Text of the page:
We began as a nation of immigrants, all people coming to seek their prosperity and freedom. We are also a Nation of laws. Those early legal immigrants and those that came legally after the originators created a great nation of people and customs coming together for a better future.
We are still this country today. Our country is better for all the different cultures brought to our shores, legally. The United States is the place all oppressed people want to live, legally. We happily accept those that want to help America better and seek prosperity by legal means.
We have not seen meaningful reform even discussed since the Comprehensive Immigration Bill of 2009. Today we need to begin this reform!
One of Sheriff Mark Garber's first acts upon taking office in Lafayette Parish, Louisiana, last month was to rescind the controversial and misguided sanctuary policy that had been implemented by his predecessor. The approximately 300 other jurisdictions around the country that have similar policies obstructing immigration enforcement would be wise to follow suit.
These policies are inconsistent with federal law, according to a new report by the Justice Department’s Inspector General (OIG), and could result in debarment from certain federal grants, claw backs of previously awarded funds, or other consequences, including prosecution. This report was requested by Rep. John Culberson (R-Texas), who chairs the House appropriations sub-committee in charge of the DOJ budget.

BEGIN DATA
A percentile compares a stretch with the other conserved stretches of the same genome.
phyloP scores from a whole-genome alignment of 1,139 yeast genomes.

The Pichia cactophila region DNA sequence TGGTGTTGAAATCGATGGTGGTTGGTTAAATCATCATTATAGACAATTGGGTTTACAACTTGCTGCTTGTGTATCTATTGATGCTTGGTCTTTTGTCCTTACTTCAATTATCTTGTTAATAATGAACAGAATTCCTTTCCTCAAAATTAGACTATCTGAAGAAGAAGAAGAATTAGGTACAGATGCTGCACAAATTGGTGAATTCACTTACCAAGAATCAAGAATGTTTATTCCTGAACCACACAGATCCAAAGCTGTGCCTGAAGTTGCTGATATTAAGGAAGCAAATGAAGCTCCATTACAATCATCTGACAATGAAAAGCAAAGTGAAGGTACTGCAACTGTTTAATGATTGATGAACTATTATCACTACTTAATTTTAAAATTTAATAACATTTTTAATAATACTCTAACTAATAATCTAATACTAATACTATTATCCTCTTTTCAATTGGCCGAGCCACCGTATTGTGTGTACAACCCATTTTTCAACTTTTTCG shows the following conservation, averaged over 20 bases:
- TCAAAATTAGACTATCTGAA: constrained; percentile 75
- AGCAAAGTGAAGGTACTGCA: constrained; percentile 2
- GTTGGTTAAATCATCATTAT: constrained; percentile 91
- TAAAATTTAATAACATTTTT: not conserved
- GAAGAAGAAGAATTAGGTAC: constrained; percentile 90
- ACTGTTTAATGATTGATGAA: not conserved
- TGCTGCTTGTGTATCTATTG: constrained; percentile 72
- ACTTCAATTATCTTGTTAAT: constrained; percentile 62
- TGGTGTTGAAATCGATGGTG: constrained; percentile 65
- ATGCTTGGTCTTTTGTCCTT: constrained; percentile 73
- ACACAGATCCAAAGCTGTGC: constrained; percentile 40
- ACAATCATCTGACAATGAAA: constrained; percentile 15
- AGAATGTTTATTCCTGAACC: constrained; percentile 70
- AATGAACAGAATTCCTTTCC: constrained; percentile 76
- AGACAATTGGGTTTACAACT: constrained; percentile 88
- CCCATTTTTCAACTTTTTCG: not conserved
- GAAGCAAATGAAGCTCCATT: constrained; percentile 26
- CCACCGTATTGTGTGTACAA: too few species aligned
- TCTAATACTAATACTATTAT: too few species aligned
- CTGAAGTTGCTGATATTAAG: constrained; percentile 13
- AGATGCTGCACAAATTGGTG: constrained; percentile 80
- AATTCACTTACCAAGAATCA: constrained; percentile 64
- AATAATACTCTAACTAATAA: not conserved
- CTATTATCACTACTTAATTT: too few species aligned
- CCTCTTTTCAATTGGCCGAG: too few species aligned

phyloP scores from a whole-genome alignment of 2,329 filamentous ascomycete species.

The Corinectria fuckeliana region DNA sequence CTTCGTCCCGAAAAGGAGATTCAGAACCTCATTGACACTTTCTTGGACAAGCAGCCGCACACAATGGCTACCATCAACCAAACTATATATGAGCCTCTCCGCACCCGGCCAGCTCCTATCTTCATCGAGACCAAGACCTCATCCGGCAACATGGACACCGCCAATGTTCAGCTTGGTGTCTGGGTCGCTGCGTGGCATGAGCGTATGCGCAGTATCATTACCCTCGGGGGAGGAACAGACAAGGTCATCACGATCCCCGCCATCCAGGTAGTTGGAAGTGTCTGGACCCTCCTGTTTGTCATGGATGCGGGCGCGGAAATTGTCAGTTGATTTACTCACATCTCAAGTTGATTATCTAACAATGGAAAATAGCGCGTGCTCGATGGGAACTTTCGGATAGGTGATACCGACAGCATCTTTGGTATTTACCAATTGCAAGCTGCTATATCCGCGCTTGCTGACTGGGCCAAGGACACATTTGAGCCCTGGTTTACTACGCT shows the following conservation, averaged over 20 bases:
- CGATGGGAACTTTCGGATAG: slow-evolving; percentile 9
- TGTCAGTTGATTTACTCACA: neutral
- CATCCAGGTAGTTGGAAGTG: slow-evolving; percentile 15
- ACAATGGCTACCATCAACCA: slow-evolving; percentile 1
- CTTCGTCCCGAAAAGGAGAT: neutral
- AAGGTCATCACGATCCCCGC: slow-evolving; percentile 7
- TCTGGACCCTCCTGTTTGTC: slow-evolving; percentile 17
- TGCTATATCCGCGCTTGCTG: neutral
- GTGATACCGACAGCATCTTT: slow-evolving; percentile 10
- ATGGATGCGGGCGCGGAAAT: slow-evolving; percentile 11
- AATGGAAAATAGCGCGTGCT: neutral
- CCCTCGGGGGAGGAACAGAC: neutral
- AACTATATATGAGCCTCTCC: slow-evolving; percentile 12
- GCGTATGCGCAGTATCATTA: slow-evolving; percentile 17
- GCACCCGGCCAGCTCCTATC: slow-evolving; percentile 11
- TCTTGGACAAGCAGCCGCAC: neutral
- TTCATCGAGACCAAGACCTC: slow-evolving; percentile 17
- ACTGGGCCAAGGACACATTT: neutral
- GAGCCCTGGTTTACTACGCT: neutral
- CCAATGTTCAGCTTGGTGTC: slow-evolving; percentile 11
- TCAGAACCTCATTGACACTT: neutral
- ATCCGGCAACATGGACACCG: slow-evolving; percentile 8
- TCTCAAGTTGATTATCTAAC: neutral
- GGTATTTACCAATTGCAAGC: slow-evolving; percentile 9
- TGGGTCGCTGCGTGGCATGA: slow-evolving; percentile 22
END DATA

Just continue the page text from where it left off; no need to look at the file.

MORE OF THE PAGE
The OIG used a list of sanctuary jurisdictions published by the Center for Immigration Studies and determined which of those agencies had received the most funding from DOJ. Their policies were examined for compliance with 8 USC 1373, which states that state and local governments may not have policies, ordinances, or practices that "in any way" prohibit state or local officials from communicating or exchanging information with federal immigration agencies.
Among the OIG findings:
The OIG recommended four steps that DOJ could take to make sure that no federal funding is awarded to non-compliant jurisdictions: 1) tell jurisdictions that they are expected to comply with 8 USC 1373 as a condition for receiving DOJ funding; 2) require them to certify and document that they are compliant when they apply for funding; 3) consult with ICE about whether the jurisdictions are cooperating; and 4) ensure that jurisdictions inform their personnel that they are allowed to communicate and share information with ICE.
The application deadline for the State Criminal Alien Assistance Program funds, in which the DOJ provides partial reimbursement for incarcerating criminal illegal aliens, was in April, 2016. DOJ has had language on its web site about the requirement to comply with 8 USC 1373, together with a warning of the consequences for non-compliance, which include criminal prosecution for a false statement.
ICE provided the OIG with an updated list of 155 jurisdictions that have a policy or law that limits or prohibits cooperation with ICE and that had rejected detainers between January 1, 2014, and June 30, 2015. According to a similar report published by the Texas Tribune covering a slightly different time period, there were 165 counties and 1,160 detention locations in the United States that had rejected detainers between January 2014 and September 2015.
In the near future, the Center will publish an updated map and list of sanctuary jurisdictions to reflect this new information.
In the back and forth between Congress and the White House over immigration, both sides seem to agree that people now in the U.S. illegally should wait at "the back of the line" for legal residency — meaning no green card until all other immigrants get theirs.
But that presents a problem, because the wait for a green card can take decades.